In our former Bergy opinion, we disposed of the plant patent legislation argument by saying:
Nor are we influenced by the legislative history of the Plant Patent Act of 1930 in the course of which nobody had anything to say about patent protection for microorganisms [*978] * * *. The collective mind of Congress was not turned in that direction.
Since the PTO solicitor made it clear on the reargument that the plant patent legislation is the sole basis on which the PTO contends for exclusion of the appealed inventions from § 101, and since our position was commented on in two dissenting opinions,14 we now set forth in extenso the historical support for our earlier summary statement.
The PTO position places particular emphasis on the Plant Patent Act of 1930 (ch. 312, 46 Stat. 376, now codified as 35 U.S.C. § 161 et seq.), legislation directed specifically to plant breeders and conspicuous for its total inattention to anything other than the plant varieties of the type that Luther Burbank had then recently popularized. Nonetheless, both boards used that act to justify affirming the rejections of the claims in issue here, preliminarily over-generalizing the question in terms of whether a "living thing" is patentable subject matter, and then proceeding along the logic of this syllogism:
[R.S. § 4886 did] * * * not specifically proscribe patents on plants, yet it was found necessary to enact a special section in order to reward horticulturists and agriculturists * * *.
* * * We believe that the legislative history [of the Plant Patent Act] reveals a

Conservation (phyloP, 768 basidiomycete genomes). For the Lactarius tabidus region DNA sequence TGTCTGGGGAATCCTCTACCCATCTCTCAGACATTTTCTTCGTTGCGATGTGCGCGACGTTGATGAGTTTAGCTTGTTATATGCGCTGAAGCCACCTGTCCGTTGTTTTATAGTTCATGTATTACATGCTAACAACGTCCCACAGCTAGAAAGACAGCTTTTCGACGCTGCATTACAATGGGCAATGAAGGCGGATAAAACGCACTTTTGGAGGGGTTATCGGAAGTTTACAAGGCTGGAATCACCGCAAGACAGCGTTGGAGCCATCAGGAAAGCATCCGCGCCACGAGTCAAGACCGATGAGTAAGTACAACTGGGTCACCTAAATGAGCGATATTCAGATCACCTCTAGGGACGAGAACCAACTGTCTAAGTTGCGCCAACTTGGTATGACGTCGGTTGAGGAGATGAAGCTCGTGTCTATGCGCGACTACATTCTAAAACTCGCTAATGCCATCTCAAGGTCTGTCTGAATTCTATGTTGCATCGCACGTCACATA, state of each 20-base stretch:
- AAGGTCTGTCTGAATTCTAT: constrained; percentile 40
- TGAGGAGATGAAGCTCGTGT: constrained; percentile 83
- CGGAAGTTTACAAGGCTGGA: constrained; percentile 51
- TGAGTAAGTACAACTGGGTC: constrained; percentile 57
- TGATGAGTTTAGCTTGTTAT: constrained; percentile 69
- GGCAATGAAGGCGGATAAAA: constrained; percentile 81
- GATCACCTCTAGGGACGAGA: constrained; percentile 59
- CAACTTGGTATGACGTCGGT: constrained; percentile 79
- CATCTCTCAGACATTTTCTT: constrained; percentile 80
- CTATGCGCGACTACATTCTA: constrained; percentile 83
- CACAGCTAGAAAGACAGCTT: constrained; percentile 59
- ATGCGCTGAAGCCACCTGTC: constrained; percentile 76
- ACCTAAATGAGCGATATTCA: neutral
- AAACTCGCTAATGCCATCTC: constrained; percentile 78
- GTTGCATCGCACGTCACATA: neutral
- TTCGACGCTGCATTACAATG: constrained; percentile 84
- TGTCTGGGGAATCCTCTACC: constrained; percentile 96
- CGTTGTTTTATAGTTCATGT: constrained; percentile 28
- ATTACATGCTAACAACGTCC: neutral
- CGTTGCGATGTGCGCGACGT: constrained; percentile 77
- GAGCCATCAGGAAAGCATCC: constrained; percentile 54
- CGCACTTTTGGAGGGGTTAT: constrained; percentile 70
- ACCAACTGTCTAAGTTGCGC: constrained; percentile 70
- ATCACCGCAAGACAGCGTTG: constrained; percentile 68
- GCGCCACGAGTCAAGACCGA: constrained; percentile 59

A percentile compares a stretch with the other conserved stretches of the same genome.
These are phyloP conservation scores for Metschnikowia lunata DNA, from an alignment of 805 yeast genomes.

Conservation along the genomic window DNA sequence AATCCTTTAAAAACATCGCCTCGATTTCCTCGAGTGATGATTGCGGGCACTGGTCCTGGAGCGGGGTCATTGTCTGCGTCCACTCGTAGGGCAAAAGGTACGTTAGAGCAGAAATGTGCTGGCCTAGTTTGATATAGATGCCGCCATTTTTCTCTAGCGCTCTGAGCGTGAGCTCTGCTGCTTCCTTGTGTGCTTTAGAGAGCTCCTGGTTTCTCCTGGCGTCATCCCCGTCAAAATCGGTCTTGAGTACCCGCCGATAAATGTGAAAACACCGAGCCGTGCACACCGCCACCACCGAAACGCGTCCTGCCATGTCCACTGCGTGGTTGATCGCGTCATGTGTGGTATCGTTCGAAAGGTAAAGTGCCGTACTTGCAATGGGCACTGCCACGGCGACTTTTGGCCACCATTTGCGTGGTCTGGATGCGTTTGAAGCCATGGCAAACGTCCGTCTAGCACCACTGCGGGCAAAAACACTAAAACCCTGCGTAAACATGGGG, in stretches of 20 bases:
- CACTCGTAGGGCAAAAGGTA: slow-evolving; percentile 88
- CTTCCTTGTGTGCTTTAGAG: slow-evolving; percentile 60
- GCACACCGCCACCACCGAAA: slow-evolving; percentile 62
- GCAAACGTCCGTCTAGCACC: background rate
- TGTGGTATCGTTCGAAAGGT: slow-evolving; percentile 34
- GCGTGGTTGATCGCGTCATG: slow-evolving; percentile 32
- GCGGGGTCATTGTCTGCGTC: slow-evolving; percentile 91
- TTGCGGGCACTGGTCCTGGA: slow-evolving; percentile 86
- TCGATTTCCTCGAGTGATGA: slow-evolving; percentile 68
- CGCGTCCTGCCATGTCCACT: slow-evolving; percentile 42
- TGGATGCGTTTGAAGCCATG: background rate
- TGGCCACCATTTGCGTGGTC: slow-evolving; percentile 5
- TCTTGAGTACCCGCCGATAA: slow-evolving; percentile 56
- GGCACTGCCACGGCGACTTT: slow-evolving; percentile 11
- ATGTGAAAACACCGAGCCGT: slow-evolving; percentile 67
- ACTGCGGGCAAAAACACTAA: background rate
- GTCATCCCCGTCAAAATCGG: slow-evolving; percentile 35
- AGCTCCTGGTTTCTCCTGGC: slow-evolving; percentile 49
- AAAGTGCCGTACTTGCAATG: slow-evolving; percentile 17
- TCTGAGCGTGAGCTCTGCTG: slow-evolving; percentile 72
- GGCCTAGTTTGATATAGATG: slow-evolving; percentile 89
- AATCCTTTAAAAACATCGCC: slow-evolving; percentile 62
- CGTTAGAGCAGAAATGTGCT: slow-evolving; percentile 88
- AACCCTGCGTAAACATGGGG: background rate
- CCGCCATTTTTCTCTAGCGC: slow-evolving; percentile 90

clear Congressional intent that plants were not covered by the predecessor of 35 U.S.C. 101.
[Both plants and microorganisms are living organisms.]
[Therefore,] * * * we do not believe that the terms "manufacture" or "composition
of matter," as employed in 35 U.S.C. 101, were intended to encompass any living organisms, whether plants or the microorganism appellants are claiming here.
In analyzing the issue in this way, the PTO has made several errors. First, it ignored
fundamental tenets of statutory construction accepted by the commentators and the
Supreme Court; second, it failed to consider the explicit purpose of the Plant Patent
Act; and, third, it misused portions of the legislative history of that act to substantiate
propositions concerning living organisms generally, on which Congress itself had not
The principal mistake of the PTO was to look to the legislative history of the Plant
Patent Act for evidence of the intent of a previous Congress, saying, in effect, that if Congress in 1930 passed an act extending patent
protection to plant breeders, then [**376] Congress in 1874 must not have intended that "manufactures" and "compositions
of matter" in R.S. § 4886 include any living organism. The violence done by this analysis resides in ascribing to a preceding
Congress an intent that the members of that Congress did not themselves state. It is for this reason that the Supreme Court has consistently and unequivocally concluded
"[T]he views of a subsequent Congress form a hazardous basis for inferring the
intent of an earlier one."
United States v. Price, 361 U.S. 304, 313, 80 S.Ct. 326, 332, 4 L.Ed.2d 334 (1960); accord, United States v. Southwestern Cable Co., 392 U.S. 157, 170, 88 S.Ct. 1994, 20 L.Ed.2d 1001 (1968); United States v. Philadelphia National Bank, 374 U.S. 321, 348-49, 83 S.Ct. 1715, 10 L.Ed.2d 915 (1963); Rainwater v. United States, 356 U.S. 590, 78 S.Ct. 946, 2 L.Ed.2d 996 (1958); United States v. United Mine Workers, 330 U.S. 258, 281-82, 67 S.Ct. 677, 91 L.Ed. 884 (1947). In response to an argument remarkably similar to that made here by the PTO, the Supreme Court, in Rainwater v. United States, supra, 356 U.S. at 593, 78 S.Ct. at 949, rejected an invitation to interpret the meaning of an act of Congress by reliance on a later amending act with the following comment: